Among the tragedies of the COVID-19 pandemic is the devastating toll on the elderly, particularly those in nursing homes. Often relegated to the shadows, story after story unveils the unique vulnerability of nursing home populations. The Associated Press reports that aside from thousands of elderly Americans dying directly due to COVID-19, more have died and will continue dying indirectly due to overworked caretakers and their lack of resources. Such a crisis calls for reflection on our obligations to our elderly family members. They are not burdens to be saddled with but persons whose dignity can be recognized as we reimagine what it means to be vulnerable and dependent.
Most of us probably recount visiting a nursing home to see a family member or friend or singing Christmas carols for the residents. The kindness felt gets marred by the visceral feeling of misery, loneliness, and detachment evident on many faces. Nursing homes do their best to offer care with dignity, but only so much care and attention is available given the limits of staff and resources. I leave nursing homes forlorn, wondering whether there’s another way to care for our elders.
As David Brooks wrote in a must-read feature essay in The Atlantic, the nuclear family experiment so common today runs counter to the historical norm and impedes intergenerational connection. Before America’s material boom enabled two parents and their children to live by themselves, households commonly offered residence to a broader kin network. Aged parents expected care from their adult children. The circle of life completes as children enter the world cared for by parents, and parents leave this world cared for by their children. But now, old age has become a stage of life we can put out of sight until time forces its effects on us personally.
Brooks’s essay argues how the hyper-efficiency of American living arrangements, coupled with medical technology, made it possible to care for elderly family members outside of their children’s homes. While long-term care facilities do serve in instances where complexity of care exceeds the ability of untrained family members, Christians should challenge the tendency of the elderly to reside in nursing homes rather than in our own homes. The inherent dignity of all people means recognizing human dignity at every stage of life, from natural life to natural death. This ethic stands in line with Scripture, which tells us that “You shall stand before the gray head and honor the face of an old man, and you shall fear God: I am the Lord” (Lev. 19:32, ESV). Scripture calls for children to honor their parents at all stages, not just as adolescents.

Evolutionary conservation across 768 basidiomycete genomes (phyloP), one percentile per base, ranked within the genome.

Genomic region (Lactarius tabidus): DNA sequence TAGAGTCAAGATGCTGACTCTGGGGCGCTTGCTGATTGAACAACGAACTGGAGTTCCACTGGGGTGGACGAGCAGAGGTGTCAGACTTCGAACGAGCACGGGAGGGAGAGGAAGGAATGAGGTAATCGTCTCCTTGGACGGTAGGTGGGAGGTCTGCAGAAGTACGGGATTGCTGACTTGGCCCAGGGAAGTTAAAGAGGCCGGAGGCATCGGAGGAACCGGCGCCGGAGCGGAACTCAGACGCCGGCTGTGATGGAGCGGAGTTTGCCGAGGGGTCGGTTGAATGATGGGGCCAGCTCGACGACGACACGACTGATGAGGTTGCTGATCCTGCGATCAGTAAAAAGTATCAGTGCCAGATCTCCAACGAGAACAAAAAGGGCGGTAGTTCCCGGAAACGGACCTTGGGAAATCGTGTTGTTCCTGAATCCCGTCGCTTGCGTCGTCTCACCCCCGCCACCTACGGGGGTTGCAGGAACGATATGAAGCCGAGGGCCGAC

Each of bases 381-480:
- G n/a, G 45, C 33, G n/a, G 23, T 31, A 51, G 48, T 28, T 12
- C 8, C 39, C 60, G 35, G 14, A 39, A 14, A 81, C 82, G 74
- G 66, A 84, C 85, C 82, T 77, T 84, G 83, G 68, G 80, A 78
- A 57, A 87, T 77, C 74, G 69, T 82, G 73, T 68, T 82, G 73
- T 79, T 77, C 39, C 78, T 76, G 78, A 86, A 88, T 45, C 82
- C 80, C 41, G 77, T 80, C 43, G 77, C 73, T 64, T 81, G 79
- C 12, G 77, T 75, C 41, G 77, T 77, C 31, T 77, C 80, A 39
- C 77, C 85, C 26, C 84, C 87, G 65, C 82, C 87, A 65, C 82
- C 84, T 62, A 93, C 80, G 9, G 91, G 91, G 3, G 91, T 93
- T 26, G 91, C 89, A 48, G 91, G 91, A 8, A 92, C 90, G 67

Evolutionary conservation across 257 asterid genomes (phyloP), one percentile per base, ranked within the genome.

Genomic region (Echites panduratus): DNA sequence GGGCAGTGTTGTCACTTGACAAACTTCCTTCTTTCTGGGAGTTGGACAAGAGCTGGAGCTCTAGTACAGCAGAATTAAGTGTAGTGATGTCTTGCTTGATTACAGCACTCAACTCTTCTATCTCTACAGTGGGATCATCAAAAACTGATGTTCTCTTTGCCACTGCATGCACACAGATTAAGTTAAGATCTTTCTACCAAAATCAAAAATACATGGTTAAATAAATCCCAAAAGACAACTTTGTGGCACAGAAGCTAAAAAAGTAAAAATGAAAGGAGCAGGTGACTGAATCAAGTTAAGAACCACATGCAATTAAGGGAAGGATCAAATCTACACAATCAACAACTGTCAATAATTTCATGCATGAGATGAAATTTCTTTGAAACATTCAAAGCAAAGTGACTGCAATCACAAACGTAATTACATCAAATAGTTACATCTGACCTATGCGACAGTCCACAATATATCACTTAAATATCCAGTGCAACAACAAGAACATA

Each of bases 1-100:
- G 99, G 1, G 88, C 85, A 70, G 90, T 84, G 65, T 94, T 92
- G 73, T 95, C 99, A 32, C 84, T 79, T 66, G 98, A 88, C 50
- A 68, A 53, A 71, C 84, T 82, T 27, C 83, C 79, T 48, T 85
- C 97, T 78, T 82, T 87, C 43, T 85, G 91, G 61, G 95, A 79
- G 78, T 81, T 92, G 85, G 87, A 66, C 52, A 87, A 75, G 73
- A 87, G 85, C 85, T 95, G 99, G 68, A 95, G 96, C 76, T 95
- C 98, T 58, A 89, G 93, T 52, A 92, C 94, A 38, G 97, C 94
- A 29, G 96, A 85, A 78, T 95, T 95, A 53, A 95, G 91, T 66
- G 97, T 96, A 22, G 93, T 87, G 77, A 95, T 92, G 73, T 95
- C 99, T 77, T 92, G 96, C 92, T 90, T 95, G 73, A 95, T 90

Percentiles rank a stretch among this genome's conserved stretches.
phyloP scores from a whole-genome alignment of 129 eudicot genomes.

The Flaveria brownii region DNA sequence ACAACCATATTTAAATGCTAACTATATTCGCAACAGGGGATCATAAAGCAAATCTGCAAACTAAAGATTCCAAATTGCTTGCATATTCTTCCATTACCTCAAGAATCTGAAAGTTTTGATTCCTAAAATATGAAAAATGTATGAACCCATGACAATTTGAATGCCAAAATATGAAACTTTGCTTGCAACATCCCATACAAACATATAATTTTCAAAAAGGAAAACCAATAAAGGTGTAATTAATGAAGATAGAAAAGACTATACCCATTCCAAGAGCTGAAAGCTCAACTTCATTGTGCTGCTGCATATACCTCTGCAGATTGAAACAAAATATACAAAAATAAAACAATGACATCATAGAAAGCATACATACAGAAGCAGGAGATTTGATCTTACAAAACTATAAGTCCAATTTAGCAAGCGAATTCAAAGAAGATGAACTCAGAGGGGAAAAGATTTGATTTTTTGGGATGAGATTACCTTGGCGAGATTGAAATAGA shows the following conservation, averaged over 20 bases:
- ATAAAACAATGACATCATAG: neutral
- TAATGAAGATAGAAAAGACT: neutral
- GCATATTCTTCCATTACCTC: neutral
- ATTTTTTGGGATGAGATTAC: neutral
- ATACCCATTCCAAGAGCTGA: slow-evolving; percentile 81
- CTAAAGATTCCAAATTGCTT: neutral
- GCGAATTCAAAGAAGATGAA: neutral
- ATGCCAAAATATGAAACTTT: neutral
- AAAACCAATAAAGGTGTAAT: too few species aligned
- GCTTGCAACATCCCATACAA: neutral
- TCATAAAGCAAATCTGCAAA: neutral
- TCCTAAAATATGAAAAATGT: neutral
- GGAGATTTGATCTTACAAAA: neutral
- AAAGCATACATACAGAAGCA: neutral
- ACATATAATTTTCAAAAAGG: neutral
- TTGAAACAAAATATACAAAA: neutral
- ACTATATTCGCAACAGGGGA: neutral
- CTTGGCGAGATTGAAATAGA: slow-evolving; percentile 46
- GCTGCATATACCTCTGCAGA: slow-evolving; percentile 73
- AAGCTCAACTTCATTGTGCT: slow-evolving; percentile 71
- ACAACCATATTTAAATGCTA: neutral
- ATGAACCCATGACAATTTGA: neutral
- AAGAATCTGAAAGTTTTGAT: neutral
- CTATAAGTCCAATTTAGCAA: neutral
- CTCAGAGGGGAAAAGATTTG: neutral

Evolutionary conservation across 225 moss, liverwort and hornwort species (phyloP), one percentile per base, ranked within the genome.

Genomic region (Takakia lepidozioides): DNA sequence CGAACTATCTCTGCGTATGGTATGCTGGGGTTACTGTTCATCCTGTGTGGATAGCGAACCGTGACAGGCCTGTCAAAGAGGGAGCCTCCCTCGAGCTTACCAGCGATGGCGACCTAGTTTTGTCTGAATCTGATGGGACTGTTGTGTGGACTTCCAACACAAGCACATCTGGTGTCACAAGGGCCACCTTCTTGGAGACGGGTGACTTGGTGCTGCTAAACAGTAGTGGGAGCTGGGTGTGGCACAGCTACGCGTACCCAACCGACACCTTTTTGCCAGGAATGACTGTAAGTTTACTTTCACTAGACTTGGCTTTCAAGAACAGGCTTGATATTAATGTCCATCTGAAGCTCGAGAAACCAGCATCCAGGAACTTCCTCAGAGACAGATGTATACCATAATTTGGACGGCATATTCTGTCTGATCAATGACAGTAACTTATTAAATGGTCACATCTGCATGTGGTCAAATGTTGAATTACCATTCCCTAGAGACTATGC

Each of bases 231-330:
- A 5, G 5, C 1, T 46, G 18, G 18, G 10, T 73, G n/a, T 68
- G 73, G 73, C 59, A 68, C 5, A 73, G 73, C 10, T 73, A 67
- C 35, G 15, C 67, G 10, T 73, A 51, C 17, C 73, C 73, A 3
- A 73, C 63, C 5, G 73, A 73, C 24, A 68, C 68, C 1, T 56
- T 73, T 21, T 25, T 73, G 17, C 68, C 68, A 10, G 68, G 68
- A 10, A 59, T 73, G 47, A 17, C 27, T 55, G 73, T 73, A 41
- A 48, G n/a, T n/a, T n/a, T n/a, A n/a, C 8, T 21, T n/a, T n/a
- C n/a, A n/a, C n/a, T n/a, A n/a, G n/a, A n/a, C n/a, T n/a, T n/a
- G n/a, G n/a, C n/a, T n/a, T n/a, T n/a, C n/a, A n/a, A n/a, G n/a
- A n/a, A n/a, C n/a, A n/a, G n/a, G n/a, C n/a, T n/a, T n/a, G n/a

To reconfigure the default means to challenge the assumption that medical advancement and medical efficiencies always promote a culture that is the most humane option. It means reconfiguring primary considerations about life’s reach: Is extending life at all possible costs (and at backbreaking financial cost) greater than receiving the love, care, and compassionate mercy of those who have known us our whole lives?
These questions are not theoretical or academic. For years, at a high cost to their freedom and time, my in-laws have cared for one set of parents in their home and another outside of their home. My wife’s grandparents first entered my in-laws’ home quite independent. They were a spry couple with a fantastic sense of humor. But slowly, the passage of time has taken its toll, as both are now in their 90s. Hearing, vision, and general lucidity are quietly declining. And there may come a time where care is no longer sustainable inside the home. Still, amid the frustrations and stress of taking on such care, it is beautiful to see my father-in-law care for his parents—to talk deliberately so both can understand, to help identify the food on their plate, to do his best not to make himself look inconvenienced by their pace. Before they lived with him, my father-in-law had made his intentions clear with his parents, that he wanted to care for them. It is one of the qualities I admire most about him.
As a child, my grandmother came to our home to die, wracked by leukemia. As sad as it was, I remember my mother’s endearing service to her mother. There was something beautiful about a completed life cycle: Those who cared for you at the start of your life were then cared for by the same at the end of theirs. To the best of my ability, I hope to care for my parents and have already communicated to them my intentions. I want to do this, despite all the unknowns and my naiveté over the difficulty this obligation may bring. But someday the unknown will become known, and as I once relied upon them, they will experience what it is to rely on others.
As we gather this holiday season—with whatever socially distanced means available—let us remember how those around our tables and hearths will someday need our help in daily life. Their current state of self-sufficiency will ebb into dependence. Are we cultivating virtues of compassion and care in order to welcome the aged into our homes? Most look forward to the empty nest phase of life, but perhaps it is time we reconsider whether those nests are owed to others.
Andrew T. Walker is associate professor of Christian ethics and apologetics at The Southern Baptist Theological Seminary.
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